Greater China: Rising tensions

Wednesday, January 04, 2017 // Written by Enzio von Pfeil

It is pointless wasting your time on the Greater China markets: their Economic Time® is bad, and geopolitical tensions are rising

  1. Richard Lighthizer

    In all probability, Trump will appointed another China  hawk, this time to head his top trade-negotiating agency, the US Trade Representative.  Here is  today's South China Morning Post's (SCMP)  insight: "Under Trump, the US trade representative - who traditionally has had authority over trade negotiations - will not serve as the main architect of US trade policy...Instead, the Commerce Secretary and Navarro's new office (as Director of the newly established National Trade Council) are expected to play more important roles in setting the trade agenda." This implies that Sino-US trade relations must become more volatile.
  2. "Flying Sharks" in the South China Sea

    Here is what we read in today's SCMP: 'China's (sole) aircraft carrier based J-15 fighter jets made a high-profile debut over the South China Sea on Monday amid tensions with the United States...The Liaoning and its escorts have been carrying out a series of exercises since December, including a live ammunition drill in the Bohai Sea and a patrol in the Western Pacific   that took it close to Japan's Okinawa and Taiwan...with the drills in the various maritime areas, the carrier has progressed from being a training platform to being a combat-ready vessel...Monday's operations were the Liaoning's second period of training in the South China Sea, where China's vast claims are disputed by various neighbours...The latest drill, which saw warships sail around the east coast of Taiwan, came at a time of rising tensions between the mainland and  Taiwan following Taiwanese President Tsai Ing-wen's refusal to recognize the 1992 consensus on one China and her phone conversation with ...Trump...Beijing said the drill was routine, but Taiwan called it part of a rising threat from the mainland."  This implies that  Sino-US defense relations must become more volatile; indeed, we would not be surprised to see China "push the envelope" by instigating some form of mild military attack on Taiwan.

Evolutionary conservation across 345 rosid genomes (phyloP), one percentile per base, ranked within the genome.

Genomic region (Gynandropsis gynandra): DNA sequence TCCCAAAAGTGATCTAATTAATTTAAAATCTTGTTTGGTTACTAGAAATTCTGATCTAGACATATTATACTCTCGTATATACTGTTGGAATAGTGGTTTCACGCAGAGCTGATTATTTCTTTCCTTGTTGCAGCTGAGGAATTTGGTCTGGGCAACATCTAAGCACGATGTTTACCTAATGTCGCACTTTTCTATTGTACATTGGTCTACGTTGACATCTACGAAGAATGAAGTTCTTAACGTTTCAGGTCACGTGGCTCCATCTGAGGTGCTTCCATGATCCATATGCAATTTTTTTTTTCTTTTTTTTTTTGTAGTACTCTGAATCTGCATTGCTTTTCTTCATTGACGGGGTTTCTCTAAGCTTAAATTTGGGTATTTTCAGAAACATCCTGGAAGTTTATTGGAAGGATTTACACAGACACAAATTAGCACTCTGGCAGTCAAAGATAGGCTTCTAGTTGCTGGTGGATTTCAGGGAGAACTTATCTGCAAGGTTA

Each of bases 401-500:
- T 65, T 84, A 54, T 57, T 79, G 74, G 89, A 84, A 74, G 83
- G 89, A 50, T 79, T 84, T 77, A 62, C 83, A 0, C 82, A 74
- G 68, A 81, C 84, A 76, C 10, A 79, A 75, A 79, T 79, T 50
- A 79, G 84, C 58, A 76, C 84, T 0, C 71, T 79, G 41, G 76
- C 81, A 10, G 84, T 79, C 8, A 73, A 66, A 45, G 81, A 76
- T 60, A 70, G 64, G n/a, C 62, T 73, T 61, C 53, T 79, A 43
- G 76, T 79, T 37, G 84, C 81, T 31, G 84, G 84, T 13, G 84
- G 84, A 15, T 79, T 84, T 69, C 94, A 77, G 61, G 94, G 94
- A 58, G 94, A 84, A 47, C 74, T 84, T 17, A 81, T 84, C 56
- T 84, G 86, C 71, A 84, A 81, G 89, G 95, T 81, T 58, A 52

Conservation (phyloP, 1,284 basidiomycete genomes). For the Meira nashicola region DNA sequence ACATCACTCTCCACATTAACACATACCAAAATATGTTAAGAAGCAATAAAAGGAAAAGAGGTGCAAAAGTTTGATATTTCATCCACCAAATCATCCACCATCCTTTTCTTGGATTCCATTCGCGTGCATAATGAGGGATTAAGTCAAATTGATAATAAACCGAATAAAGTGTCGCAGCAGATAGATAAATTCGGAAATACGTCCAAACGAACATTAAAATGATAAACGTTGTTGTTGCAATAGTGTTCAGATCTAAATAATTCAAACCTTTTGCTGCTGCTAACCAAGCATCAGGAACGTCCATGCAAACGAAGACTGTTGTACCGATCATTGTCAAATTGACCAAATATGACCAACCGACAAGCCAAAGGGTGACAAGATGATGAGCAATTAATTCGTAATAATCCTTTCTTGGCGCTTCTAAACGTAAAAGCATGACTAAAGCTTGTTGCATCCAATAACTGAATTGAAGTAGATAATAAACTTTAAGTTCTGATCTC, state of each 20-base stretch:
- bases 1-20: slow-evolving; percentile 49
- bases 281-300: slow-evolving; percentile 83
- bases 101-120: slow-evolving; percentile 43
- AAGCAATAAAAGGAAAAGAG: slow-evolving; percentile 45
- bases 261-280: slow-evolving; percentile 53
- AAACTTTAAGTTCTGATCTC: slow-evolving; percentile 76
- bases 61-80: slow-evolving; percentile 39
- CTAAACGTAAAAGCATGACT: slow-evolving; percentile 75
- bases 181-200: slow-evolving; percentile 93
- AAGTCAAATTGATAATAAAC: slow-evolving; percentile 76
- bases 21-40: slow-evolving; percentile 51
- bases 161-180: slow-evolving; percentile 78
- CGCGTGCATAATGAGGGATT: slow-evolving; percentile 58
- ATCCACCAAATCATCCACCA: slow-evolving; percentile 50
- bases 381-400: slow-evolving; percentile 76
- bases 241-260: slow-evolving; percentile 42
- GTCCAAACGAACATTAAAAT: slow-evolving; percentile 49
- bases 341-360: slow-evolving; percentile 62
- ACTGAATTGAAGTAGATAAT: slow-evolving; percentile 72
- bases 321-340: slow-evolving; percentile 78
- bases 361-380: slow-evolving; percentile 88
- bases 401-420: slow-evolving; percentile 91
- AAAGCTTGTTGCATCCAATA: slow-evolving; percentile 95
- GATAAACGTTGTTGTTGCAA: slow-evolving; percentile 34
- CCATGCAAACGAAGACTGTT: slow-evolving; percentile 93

3. Evidence-based investment implication

    If you are thinking of repeating 2016's "low vol" trades, think again!  Trump will increase tensions and thus volatility as regards trade and military relations with China.   This increased tension has to take its toll on Greater China's stock markets.

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